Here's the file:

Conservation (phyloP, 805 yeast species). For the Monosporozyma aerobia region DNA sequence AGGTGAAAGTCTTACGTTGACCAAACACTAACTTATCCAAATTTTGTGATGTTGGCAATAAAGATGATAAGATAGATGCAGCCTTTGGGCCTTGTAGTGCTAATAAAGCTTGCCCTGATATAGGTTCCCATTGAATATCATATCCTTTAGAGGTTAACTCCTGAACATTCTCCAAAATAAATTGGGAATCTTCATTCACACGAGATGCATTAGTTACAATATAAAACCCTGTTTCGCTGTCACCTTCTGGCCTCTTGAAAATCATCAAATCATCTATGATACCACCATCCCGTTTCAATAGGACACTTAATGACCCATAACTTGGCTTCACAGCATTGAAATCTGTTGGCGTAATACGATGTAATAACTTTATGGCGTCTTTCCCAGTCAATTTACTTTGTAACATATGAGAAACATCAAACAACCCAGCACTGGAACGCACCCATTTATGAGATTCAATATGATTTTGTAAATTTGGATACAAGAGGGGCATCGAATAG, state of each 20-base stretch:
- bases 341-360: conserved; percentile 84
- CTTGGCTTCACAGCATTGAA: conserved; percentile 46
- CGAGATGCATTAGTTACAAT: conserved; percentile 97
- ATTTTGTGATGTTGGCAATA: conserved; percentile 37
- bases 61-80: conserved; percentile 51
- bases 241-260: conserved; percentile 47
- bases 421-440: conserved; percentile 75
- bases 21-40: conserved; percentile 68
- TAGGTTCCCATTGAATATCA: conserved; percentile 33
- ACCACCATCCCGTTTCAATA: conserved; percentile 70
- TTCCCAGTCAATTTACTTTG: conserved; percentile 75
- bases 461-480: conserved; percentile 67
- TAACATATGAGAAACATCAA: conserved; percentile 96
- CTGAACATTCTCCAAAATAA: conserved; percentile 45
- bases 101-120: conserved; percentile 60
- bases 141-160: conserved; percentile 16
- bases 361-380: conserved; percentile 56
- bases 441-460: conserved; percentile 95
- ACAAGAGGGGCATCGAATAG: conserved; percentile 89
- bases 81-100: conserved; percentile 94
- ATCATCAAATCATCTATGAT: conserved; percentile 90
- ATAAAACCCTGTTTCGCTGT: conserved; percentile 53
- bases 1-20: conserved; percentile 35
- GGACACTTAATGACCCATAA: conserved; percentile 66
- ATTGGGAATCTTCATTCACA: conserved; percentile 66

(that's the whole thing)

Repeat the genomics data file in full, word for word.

Conservation (phyloP, 805 yeast species). For the Monosporozyma aerobia region DNA sequence AGGTGAAAGTCTTACGTTGACCAAACACTAACTTATCCAAATTTTGTGATGTTGGCAATAAAGATGATAAGATAGATGCAGCCTTTGGGCCTTGTAGTGCTAATAAAGCTTGCCCTGATATAGGTTCCCATTGAATATCATATCCTTTAGAGGTTAACTCCTGAACATTCTCCAAAATAAATTGGGAATCTTCATTCACACGAGATGCATTAGTTACAATATAAAACCCTGTTTCGCTGTCACCTTCTGGCCTCTTGAAAATCATCAAATCATCTATGATACCACCATCCCGTTTCAATAGGACACTTAATGACCCATAACTTGGCTTCACAGCATTGAAATCTGTTGGCGTAATACGATGTAATAACTTTATGGCGTCTTTCCCAGTCAATTTACTTTGTAACATATGAGAAACATCAAACAACCCAGCACTGGAACGCACCCATTTATGAGATTCAATATGATTTTGTAAATTTGGATACAAGAGGGGCATCGAATAG, state of each 20-base stretch:
- bases 341-360: conserved; percentile 84
- CTTGGCTTCACAGCATTGAA: conserved; percentile 46
- CGAGATGCATTAGTTACAAT: conserved; percentile 97
- ATTTTGTGATGTTGGCAATA: conserved; percentile 37
- bases 61-80: conserved; percentile 51
- bases 241-260: conserved; percentile 47
- bases 421-440: conserved; percentile 75
- bases 21-40: conserved; percentile 68
- TAGGTTCCCATTGAATATCA: conserved; percentile 33
- ACCACCATCCCGTTTCAATA: conserved; percentile 70
- TTCCCAGTCAATTTACTTTG: conserved; percentile 75
- bases 461-480: conserved; percentile 67
- TAACATATGAGAAACATCAA: conserved; percentile 96
- CTGAACATTCTCCAAAATAA: conserved; percentile 45
- bases 101-120: conserved; percentile 60
- bases 141-160: conserved; percentile 16
- bases 361-380: conserved; percentile 56
- bases 441-460: conserved; percentile 95
- ACAAGAGGGGCATCGAATAG: conserved; percentile 89
- bases 81-100: conserved; percentile 94
- ATCATCAAATCATCTATGAT: conserved; percentile 90
- ATAAAACCCTGTTTCGCTGT: conserved; percentile 53
- bases 1-20: conserved; percentile 35
- GGACACTTAATGACCCATAA: conserved; percentile 66
- ATTGGGAATCTTCATTCACA: conserved; percentile 66